Minister for Foreign Affairs Simon Coveney has said Government's top priority is to respond to the pressures that families are feeling as a result of inflation.

Figures released on Friday show that inflation in Ireland is estimated to have risen to 9.6% in June.

The CSO also revealed that energy prices in Ireland rose on an annual basis of 54% last month.

Speaking on RTÉ's This Week programme, Minister Coveney said while the Government had already responded "there is clearly a lot more to do". However, he warned against raising expectations too high.

"The Government isn't going to be able to reverse inflation with one Budget," he said.

"However, we can do a lot because we have a strong economy, we have a strong tax take this year.

"So it will be a combination of one-off payments because we can afford to do it, and also more permanent changes that we ensure we can afford next year and the year after."

He said Fine Gael agrees that money should be put into people's pockets this calendar year.

"One of the things that's unusual this year is that we have a very high tax take in certain sectors," Minister Coveney said.

"That will allow us to spend in a way that we normally would not at the back end of the year."

He also confirmed the Government is looking at a social welfare bonus that would be paid in this current year.

Minister Coveney said measures to help families with the cost of living will include childcare, taxation on petrol and diesel and potentially further energy credits. He also hinted strongly at tax cuts.

"Also by increasing people's take home pay, people on fixed incomes relying on the state, and that huge percentage of our population that are middle income earners," he said.

"These kinds of things are possible now because we have strong corporate tax takes this year."

The minister said the Government will have a much clearer picture of what it can afford to spend by tomorrow afternoon and that there will be a Cabinet meeting to discuss this.

He said he supported bringing Budget 2023 forward to September "if it is possible to do that".

"If we can bring it forward by a few weeks that would be welcome, but most importantly we have got to get this budget right," he told This Week.

Speaking on The Week in Politics, Sinn Féin TD for Cork South Central Donnchadh Ó Laoghaire said his party was of the view that there was a need for "immediate intervention".

"There's a need to extend back-to-education allowance in the here and now to middle income earners and increase it by 50% for those who are already receiving it," he said.

"There's a need to scale up what's being proposed in terms of housing and to ensure the public housing is being delivered rather than relying too much on the private market.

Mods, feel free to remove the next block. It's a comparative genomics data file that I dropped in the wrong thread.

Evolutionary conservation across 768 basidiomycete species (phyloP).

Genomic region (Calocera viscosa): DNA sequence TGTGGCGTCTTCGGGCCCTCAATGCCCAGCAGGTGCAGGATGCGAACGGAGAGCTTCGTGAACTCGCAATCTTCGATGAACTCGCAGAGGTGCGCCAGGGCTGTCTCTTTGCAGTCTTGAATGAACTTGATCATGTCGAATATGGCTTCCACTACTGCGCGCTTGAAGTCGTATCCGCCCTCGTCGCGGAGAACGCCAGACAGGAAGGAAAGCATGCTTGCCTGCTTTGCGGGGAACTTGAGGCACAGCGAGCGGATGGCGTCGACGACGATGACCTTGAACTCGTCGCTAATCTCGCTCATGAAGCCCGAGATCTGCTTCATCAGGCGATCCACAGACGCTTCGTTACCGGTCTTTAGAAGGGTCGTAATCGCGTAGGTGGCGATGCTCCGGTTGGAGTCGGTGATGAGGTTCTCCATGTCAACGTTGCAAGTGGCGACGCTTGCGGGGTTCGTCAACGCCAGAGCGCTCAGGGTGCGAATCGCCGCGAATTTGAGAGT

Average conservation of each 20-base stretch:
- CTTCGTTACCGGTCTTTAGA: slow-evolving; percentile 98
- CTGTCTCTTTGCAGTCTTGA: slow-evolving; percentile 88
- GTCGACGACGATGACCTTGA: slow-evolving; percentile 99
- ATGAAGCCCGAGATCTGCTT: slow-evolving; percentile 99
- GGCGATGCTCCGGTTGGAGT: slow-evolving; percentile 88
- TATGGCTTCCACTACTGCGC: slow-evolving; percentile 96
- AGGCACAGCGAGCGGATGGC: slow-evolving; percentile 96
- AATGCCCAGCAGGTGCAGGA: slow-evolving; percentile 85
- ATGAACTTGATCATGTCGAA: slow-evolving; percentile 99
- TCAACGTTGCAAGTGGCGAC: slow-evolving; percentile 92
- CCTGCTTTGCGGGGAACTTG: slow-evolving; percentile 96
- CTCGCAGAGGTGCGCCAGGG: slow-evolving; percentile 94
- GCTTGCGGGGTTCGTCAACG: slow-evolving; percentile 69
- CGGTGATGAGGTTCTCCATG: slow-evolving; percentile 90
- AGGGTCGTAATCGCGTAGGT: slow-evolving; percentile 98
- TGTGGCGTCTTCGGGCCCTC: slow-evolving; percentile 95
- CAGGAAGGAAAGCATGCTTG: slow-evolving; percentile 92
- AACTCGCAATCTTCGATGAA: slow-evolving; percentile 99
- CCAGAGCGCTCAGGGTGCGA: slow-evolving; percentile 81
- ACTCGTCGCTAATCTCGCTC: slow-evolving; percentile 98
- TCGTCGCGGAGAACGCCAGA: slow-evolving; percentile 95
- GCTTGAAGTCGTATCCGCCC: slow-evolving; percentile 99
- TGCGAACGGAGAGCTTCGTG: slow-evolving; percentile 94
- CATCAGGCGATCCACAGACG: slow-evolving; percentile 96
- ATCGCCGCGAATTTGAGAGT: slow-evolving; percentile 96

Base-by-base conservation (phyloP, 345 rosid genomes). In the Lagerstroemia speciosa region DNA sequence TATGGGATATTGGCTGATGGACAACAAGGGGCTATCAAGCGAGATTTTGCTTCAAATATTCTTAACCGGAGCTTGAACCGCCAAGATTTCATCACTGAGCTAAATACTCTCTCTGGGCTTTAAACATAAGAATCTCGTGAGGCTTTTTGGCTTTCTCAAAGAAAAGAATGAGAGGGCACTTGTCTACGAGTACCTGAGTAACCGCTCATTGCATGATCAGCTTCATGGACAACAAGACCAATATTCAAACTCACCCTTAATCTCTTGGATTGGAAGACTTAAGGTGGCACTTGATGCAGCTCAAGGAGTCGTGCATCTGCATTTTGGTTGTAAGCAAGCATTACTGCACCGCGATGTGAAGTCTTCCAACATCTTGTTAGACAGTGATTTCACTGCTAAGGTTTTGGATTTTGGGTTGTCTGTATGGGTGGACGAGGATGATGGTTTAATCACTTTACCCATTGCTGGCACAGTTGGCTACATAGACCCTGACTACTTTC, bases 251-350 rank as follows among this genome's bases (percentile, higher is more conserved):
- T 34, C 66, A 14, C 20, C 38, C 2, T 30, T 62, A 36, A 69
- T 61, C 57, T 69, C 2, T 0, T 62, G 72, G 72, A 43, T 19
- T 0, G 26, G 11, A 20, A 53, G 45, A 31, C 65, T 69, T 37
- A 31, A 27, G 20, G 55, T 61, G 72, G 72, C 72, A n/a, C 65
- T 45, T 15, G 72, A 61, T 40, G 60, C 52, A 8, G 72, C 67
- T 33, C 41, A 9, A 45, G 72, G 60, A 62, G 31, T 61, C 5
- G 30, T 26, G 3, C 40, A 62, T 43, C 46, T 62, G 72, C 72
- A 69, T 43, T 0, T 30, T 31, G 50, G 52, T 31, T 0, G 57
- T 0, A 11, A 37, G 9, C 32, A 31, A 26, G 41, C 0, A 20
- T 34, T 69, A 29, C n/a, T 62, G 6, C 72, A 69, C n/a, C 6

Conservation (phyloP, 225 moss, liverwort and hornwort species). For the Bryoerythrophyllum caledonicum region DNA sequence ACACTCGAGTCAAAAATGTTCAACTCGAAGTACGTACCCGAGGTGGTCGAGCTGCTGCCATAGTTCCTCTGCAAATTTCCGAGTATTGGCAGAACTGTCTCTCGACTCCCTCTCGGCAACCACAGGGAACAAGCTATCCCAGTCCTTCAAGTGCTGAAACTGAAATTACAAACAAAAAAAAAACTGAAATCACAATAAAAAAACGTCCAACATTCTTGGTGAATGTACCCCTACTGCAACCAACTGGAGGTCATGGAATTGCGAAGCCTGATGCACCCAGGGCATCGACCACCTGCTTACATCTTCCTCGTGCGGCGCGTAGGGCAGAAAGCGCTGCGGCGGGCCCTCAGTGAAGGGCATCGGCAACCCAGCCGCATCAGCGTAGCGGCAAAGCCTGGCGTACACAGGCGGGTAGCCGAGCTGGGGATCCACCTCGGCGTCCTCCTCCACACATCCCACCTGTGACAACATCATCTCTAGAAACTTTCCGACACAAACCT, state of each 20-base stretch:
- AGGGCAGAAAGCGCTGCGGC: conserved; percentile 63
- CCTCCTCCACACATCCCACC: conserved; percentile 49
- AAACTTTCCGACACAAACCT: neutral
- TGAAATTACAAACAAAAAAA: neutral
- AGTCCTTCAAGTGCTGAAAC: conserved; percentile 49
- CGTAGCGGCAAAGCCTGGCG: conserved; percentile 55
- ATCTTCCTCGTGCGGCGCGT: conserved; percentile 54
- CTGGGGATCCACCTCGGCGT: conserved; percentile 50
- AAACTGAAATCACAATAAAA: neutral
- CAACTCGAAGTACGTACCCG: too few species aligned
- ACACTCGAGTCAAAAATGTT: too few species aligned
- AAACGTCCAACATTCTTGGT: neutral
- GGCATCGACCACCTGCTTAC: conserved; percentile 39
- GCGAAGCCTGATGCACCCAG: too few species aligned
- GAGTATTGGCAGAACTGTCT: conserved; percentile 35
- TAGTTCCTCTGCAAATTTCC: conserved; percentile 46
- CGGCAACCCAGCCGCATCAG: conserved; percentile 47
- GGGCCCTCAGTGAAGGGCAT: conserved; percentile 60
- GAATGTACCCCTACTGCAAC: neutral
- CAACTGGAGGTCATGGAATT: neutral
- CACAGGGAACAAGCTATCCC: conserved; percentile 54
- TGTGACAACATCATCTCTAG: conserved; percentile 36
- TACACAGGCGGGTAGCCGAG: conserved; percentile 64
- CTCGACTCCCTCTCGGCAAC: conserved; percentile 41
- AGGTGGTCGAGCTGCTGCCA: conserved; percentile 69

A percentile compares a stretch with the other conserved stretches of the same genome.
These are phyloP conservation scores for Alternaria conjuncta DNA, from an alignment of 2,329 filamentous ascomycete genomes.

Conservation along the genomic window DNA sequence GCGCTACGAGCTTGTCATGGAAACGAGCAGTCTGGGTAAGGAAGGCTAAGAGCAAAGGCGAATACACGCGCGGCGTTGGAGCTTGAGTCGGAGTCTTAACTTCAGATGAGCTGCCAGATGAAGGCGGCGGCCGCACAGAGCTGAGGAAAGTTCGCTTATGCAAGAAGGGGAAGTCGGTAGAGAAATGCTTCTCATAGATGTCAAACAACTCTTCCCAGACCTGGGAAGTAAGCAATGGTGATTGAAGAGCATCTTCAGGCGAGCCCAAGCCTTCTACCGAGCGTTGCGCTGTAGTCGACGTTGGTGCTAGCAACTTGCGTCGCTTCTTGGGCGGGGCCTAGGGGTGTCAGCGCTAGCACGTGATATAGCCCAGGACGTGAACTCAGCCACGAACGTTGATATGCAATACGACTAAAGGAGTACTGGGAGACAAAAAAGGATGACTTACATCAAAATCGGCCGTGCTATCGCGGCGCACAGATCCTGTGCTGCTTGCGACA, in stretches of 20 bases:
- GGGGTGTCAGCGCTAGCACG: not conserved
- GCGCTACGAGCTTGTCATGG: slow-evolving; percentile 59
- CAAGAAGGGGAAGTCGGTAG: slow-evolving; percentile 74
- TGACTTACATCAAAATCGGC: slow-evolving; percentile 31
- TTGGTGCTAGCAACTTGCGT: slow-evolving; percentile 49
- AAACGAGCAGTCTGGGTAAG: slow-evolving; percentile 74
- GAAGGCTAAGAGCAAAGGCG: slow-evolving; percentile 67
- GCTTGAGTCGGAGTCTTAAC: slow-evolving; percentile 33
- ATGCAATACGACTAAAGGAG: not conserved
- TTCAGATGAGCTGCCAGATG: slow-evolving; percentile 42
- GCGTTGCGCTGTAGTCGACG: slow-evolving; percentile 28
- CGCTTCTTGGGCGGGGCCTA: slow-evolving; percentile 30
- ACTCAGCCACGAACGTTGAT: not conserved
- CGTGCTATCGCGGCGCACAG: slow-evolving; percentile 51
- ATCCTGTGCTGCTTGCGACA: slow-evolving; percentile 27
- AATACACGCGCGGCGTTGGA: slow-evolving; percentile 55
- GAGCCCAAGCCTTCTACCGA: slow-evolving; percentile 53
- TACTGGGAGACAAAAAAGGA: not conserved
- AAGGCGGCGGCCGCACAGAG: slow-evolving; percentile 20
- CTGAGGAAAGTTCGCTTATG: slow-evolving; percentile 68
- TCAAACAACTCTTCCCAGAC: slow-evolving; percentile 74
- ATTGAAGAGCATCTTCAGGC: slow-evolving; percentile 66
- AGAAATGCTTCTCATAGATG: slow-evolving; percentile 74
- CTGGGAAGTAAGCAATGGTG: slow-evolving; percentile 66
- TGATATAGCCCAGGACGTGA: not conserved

"In terms of the cost of living crisis, it's not just about fuel or food or the issues that have increased the last few years, it's about rent and the fact that people are struggling with rents that have been spiraling for years now with no action by Government to tackle that.

"It's about childcare and no action taken in relation to that despite the fact that's been escalating for a few years."

'Ireland needs a pay rise'

Speaking on the same programme, Labour leader Ivan Bacik also called for additional support for households with back-to-school costs, including free school books to all children at a cost of €40m.

"There are other more targeted measures too that we've called for that could be done now, the summer social welfare bonus that we've called for," she said.

"There seems to be some hint that that will come, but not soon enough.

"The Government are now it seems looking at bringing the Budget forward by about two weeks to the end of September, but that's too late for those households and families who are now facing into this really serious time of increased cost as we approach the end of August and back to school.

"So an immediate social welfare bonus, an immediate increase in the national minimum wage of €1 per hour and a bit of vision on school books and back to school costs.

"Ireland needs a pay rise, we need to see Government supporting people to have more money in their pockets to be able to meet this 8% inflation rate that is pinching so hard for so many people."

Independent TD Cathal Berry told the programme that power companies should absorb costs and not pass them on to the customer.

"Bord Gais and Electric Ireland are very profitable companies, they should be absorbing some of these losses themselves, not passing them on directly to the customer," he said.

Mr Berry said the Commission for Regulation of Utilities should be "robustly on the customer side and declining these increases".